By Michael Klugey
While hip-hop has been long associated with its roots in America, there is a new class of African artists participating in the genre. Leading this new wave is 24-year-old musician Kwesi Arthur, from Tema, Ghana.
Kwesi Arthur is currently the youngest Ghanaian to have a BET nomination—in the viewer’s choice category for Best New International Act in 2018. He exploded onto Ghana’s rap scene in 2016 with the bass-heavy trap anthem “Grind Day” which, two years later, won Hip-Hop Song of the Year at the Ghana Music Awards for its remix with Sarkodie and Medikal.
He has since them released Afro-swing tracks like “Anthem” and records like “African Girl” that explore afro-fusion sounds. Kwesi raps in both Twi and English and, in many ways, uses his music as a vessel to tell the tales of what other young Ghanaians face.
Continue reading “Meet Kwesi Arthur, Ghanaian musician taking African Hip-Hop to the world”
Realizing there is no Ghanaian professional recording studio in Bronx (New York, USA), US based Ghanaian reggae artist John Quansah popularly known as John Q has just finished building a state of the art studio in a commercial area in Bronx New York City. This report zylofonmediaonline.com gives more details. Continue reading “Ghanaian John Q hosts Kumi Guitar, Bull Dog and More in New Recording Studio in Bronx, NY”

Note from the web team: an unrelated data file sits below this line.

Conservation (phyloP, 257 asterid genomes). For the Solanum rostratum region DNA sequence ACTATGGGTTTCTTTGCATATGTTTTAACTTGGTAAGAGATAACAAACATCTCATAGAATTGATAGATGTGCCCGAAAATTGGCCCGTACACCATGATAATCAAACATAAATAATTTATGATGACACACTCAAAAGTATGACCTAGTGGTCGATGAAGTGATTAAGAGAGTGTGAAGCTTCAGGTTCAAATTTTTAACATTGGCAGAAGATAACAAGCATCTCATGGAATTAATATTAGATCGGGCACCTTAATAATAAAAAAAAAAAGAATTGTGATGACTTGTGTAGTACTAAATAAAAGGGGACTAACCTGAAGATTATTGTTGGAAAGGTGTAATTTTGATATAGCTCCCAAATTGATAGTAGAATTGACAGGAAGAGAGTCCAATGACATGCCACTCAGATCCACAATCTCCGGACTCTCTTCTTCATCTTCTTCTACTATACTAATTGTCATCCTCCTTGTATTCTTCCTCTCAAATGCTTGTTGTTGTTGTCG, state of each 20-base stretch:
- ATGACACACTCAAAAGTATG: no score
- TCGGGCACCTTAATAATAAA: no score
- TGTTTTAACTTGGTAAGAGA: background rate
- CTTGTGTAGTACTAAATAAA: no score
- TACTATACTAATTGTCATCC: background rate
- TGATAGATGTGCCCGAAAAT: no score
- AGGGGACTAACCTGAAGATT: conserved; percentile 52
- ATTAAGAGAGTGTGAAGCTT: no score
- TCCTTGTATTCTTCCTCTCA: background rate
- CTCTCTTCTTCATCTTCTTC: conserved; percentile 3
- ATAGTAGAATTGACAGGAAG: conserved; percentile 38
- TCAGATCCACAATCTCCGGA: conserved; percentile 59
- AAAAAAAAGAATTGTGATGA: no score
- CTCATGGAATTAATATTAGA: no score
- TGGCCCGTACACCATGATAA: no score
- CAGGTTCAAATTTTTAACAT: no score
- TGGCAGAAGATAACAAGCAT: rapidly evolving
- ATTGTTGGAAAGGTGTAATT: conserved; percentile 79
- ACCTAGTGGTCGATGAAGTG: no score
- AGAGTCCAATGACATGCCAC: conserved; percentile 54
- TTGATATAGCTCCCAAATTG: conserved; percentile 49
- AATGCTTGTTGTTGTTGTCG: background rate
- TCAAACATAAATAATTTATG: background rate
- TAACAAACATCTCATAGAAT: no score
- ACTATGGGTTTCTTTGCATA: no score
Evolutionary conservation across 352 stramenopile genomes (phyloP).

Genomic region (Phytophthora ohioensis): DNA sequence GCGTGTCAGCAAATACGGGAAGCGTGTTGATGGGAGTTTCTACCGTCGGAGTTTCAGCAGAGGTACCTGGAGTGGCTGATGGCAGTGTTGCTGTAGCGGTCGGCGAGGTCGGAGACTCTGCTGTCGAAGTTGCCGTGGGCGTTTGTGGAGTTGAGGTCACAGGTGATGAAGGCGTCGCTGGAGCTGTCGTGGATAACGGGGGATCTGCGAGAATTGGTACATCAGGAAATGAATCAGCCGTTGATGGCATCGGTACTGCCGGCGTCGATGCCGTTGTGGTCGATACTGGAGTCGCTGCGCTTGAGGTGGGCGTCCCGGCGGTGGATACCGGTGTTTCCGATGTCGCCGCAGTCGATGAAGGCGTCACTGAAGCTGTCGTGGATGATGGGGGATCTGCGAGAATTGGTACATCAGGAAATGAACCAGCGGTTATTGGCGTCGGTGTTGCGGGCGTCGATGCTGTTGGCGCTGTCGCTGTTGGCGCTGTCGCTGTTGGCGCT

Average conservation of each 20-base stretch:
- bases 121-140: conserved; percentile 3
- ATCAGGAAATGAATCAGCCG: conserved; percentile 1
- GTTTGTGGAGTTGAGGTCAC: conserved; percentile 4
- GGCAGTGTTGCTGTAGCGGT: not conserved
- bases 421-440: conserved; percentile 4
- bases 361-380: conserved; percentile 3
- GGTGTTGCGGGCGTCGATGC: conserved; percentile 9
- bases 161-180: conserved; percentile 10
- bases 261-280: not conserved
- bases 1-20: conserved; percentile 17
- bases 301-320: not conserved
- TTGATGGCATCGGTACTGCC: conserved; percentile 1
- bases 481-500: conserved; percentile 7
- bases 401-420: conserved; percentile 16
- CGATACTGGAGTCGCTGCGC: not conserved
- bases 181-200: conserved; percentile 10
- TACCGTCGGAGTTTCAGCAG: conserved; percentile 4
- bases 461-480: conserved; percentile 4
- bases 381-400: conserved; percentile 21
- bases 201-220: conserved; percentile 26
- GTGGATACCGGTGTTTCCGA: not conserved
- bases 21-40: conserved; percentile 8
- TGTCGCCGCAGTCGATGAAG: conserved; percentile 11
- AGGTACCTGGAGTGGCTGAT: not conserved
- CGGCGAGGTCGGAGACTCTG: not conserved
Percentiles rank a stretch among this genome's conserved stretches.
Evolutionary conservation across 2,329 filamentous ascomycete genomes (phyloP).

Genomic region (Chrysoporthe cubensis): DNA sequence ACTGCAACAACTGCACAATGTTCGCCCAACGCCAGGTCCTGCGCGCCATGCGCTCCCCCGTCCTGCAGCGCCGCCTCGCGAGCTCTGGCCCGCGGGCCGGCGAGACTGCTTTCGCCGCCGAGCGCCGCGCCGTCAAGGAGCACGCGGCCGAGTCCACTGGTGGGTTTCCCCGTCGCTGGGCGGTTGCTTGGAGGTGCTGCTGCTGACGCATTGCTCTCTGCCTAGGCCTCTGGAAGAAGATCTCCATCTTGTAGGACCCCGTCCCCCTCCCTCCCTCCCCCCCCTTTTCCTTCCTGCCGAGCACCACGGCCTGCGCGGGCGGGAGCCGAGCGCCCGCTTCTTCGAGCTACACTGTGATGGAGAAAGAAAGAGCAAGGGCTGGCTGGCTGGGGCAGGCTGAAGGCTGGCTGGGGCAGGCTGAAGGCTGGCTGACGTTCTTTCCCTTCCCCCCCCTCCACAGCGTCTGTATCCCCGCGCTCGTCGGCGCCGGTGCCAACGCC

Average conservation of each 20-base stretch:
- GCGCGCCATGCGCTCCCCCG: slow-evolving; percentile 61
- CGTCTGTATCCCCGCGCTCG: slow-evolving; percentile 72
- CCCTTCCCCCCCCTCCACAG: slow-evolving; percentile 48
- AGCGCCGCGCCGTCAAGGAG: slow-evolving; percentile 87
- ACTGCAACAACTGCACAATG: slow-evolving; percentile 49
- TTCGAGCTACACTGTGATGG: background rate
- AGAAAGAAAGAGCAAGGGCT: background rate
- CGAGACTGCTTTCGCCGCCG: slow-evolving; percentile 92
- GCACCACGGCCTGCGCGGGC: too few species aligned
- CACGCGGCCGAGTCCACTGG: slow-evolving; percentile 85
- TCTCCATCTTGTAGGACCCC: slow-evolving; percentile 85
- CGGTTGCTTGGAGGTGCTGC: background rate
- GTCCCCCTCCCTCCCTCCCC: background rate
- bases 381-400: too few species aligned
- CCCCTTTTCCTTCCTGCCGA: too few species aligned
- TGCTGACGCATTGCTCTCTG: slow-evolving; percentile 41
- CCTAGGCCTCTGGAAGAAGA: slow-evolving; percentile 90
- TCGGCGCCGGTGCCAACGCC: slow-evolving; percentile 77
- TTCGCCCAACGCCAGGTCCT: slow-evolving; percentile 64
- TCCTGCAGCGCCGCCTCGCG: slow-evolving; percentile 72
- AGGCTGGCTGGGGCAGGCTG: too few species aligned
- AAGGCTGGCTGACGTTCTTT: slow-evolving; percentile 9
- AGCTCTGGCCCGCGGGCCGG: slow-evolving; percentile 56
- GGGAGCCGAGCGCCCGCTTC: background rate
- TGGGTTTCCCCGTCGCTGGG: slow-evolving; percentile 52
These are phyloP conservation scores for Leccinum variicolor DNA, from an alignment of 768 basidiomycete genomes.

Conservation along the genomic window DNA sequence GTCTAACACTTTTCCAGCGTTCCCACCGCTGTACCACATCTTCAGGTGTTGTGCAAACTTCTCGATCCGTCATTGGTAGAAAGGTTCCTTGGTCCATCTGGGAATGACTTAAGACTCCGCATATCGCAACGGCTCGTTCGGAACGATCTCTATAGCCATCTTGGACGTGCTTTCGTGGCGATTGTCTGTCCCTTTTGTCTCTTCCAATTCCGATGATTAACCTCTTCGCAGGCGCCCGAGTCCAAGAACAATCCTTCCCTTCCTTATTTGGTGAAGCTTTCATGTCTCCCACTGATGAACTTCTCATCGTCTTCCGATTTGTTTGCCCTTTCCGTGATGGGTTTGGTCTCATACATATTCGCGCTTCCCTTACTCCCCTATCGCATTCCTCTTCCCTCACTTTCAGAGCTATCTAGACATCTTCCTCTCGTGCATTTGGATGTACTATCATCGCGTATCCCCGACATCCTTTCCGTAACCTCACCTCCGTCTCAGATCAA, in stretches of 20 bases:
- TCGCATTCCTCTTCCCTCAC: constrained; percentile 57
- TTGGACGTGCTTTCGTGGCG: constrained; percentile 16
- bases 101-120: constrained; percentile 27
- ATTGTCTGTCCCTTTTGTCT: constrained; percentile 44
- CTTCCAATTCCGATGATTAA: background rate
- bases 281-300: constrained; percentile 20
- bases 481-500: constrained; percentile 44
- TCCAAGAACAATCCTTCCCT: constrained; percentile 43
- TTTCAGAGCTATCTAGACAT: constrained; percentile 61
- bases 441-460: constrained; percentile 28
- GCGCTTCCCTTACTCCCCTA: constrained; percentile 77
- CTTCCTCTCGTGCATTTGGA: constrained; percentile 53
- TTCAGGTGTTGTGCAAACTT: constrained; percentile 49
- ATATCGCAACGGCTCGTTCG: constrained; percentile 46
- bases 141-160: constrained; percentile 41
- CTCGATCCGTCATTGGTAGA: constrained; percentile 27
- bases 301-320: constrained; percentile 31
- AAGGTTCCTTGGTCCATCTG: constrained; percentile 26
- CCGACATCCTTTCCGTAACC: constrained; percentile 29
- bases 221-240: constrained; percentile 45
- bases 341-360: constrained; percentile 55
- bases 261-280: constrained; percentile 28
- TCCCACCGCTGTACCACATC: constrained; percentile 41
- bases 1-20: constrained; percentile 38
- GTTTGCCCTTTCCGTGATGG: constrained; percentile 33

Ghanaian-born British artist, writer, film director, screenwriter, theorist and curator holds a video installation in New York’s New Museum. The videos explore postcolonial history, nature and migration and takes up the entire second floor of the museum in Manhattan. This report by Martha Schwendener in New York times gives more perspective on the installation.
Continue reading “Ghanaian-Born John Akomfrah Deftly Weaves Tales of the African Diaspora in New York”